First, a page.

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Morehead-Cain Scholarship

Morehead-Cain Scholarship

In 1951 the Morehead Foundation, which was created by alumnus and donor John Motley Morehead, announced a $2 million endowment to support student scholarships. The Morehead Scholarships were modeled after the Rhodes Scholarships at Oxford University. The initial criteria for the scholarships, as established by John Motley Morehead, included "qualities of manhood," "evidence of moral force of character," and "physical vigor," along with exceptional scholastic ability. In the early years of the program, around forty to fifty scholarships were awarded annually. As the endowment grew with additional gifts, the number of scholarships increased, topping 100 in some years. Initially limited to men only, the scholarship was first awarded to a woman student in 1971. In 2007 the Morehead Foundation announced a $100 million gift from the Gordon and Mary Cain Foundation and changed the name of both the foundation and scholarships to Morehead-Cain. The Cain Foundation gift was unusual in that neither Gordon nor Mary Cain had a direct connection to the university. Like Morehead, Cain was a chemist who went on to a successful business career. He and his wife learned about and came to admire the Morehead Scholarships through Carolina alumni they knew in Texas and when spending their summers in Linville, North Carolina.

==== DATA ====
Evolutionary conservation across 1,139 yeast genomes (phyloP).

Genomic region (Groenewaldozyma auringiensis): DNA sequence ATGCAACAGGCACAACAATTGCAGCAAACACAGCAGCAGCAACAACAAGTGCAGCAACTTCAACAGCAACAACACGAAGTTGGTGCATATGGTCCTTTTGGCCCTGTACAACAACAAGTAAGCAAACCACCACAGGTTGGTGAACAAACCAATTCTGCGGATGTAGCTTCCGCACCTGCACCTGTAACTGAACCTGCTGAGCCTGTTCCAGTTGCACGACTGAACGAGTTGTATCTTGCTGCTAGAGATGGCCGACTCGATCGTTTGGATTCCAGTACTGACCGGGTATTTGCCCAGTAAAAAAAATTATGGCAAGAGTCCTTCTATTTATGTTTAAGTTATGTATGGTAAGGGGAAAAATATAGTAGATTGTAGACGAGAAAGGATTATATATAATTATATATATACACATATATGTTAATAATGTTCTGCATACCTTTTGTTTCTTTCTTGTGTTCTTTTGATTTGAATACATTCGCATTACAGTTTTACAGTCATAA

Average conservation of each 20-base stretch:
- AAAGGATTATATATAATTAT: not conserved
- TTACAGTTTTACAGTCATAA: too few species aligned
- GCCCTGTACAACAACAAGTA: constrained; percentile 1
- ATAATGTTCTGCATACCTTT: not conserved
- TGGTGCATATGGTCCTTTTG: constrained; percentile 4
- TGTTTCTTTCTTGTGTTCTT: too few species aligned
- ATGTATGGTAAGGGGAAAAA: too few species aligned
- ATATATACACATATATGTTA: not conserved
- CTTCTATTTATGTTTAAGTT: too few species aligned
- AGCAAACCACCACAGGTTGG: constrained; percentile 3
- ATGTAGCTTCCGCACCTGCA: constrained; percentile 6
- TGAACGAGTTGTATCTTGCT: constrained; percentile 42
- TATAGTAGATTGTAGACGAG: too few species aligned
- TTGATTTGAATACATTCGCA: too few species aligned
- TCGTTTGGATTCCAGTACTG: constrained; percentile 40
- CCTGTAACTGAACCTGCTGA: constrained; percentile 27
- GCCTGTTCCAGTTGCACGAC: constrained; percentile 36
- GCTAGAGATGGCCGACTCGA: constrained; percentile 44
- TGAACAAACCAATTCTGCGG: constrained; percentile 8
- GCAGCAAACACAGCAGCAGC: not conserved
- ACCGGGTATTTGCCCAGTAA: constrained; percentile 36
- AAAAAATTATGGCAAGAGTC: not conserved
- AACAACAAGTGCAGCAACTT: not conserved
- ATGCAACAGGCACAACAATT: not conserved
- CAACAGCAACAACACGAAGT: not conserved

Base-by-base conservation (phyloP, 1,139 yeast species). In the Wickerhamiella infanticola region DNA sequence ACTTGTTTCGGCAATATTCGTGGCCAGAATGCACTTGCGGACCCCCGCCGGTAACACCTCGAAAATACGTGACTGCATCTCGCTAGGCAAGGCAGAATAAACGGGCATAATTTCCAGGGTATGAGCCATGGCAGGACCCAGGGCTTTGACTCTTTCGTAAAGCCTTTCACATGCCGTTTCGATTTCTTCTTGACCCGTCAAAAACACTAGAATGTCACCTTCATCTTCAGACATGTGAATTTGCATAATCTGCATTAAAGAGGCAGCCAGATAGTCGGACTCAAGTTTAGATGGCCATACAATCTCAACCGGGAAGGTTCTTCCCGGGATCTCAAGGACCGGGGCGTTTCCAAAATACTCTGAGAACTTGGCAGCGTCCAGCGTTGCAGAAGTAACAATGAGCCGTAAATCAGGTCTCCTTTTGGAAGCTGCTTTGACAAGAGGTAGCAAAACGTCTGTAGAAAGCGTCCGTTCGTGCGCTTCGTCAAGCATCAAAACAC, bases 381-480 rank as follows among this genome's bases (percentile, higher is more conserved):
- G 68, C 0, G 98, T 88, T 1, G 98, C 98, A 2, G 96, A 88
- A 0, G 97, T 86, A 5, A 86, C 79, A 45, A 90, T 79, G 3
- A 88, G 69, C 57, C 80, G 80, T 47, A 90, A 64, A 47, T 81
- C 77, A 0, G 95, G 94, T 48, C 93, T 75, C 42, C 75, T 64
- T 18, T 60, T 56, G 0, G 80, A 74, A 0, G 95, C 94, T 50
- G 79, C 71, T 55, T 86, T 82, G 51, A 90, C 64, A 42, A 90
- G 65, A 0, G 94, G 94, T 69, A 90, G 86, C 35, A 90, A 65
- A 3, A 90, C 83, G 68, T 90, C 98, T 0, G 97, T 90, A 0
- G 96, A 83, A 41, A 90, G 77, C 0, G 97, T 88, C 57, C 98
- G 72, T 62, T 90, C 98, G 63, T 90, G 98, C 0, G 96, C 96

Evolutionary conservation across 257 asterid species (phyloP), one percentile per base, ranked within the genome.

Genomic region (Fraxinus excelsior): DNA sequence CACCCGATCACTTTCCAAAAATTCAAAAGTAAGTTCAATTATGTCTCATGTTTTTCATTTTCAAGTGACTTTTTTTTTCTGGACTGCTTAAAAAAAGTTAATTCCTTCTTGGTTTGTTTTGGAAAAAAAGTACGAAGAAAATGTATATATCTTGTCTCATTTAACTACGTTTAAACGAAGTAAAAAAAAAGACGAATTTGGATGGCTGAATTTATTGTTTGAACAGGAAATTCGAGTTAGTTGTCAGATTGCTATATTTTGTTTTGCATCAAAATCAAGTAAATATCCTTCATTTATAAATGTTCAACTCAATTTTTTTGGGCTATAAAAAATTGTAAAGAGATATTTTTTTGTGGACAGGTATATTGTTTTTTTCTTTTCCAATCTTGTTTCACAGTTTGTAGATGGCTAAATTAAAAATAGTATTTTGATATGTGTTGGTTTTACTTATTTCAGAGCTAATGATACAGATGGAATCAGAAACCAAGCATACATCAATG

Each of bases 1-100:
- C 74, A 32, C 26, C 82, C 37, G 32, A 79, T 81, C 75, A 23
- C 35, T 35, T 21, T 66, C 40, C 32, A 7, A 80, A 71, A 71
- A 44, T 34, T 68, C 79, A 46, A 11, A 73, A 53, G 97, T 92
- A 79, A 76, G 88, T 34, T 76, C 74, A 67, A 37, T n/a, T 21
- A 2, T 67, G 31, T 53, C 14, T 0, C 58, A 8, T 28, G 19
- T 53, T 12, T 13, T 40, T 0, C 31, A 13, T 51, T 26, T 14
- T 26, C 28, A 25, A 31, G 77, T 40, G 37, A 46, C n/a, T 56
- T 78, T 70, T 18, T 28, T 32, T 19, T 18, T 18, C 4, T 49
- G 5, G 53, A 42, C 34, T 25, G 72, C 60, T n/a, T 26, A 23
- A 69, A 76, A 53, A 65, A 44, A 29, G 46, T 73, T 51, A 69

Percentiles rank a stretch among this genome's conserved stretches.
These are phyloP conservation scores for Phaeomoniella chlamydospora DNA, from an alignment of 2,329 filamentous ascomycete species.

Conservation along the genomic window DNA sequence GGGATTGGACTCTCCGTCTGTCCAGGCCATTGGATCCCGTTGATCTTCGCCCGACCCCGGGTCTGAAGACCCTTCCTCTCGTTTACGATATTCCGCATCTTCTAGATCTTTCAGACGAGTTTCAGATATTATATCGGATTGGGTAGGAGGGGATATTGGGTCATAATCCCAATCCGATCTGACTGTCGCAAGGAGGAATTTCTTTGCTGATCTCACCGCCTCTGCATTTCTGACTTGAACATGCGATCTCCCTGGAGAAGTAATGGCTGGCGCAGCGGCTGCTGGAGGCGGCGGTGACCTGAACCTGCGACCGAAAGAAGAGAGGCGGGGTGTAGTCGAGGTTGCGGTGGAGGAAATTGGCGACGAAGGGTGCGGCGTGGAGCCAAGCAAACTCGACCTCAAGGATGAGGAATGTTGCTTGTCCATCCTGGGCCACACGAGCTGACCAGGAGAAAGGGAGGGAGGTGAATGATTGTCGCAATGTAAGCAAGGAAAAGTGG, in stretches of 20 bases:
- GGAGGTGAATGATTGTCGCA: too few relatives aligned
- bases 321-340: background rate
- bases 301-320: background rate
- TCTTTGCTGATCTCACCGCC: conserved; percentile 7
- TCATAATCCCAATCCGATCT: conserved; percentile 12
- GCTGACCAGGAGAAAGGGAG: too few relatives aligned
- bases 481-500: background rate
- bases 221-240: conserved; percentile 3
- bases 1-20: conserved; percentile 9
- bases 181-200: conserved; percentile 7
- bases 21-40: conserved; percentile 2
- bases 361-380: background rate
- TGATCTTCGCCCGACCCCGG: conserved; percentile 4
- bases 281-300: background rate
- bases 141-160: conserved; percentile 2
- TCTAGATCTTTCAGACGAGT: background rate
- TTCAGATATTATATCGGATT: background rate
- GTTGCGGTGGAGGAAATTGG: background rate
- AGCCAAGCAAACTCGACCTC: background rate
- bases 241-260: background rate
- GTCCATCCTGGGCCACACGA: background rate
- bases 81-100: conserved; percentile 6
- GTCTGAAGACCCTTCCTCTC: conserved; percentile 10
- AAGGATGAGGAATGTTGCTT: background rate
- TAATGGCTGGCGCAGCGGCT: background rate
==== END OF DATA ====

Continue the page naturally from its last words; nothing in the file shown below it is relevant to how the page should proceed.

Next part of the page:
Date Established: 1951

Date Range: 1951 – Present

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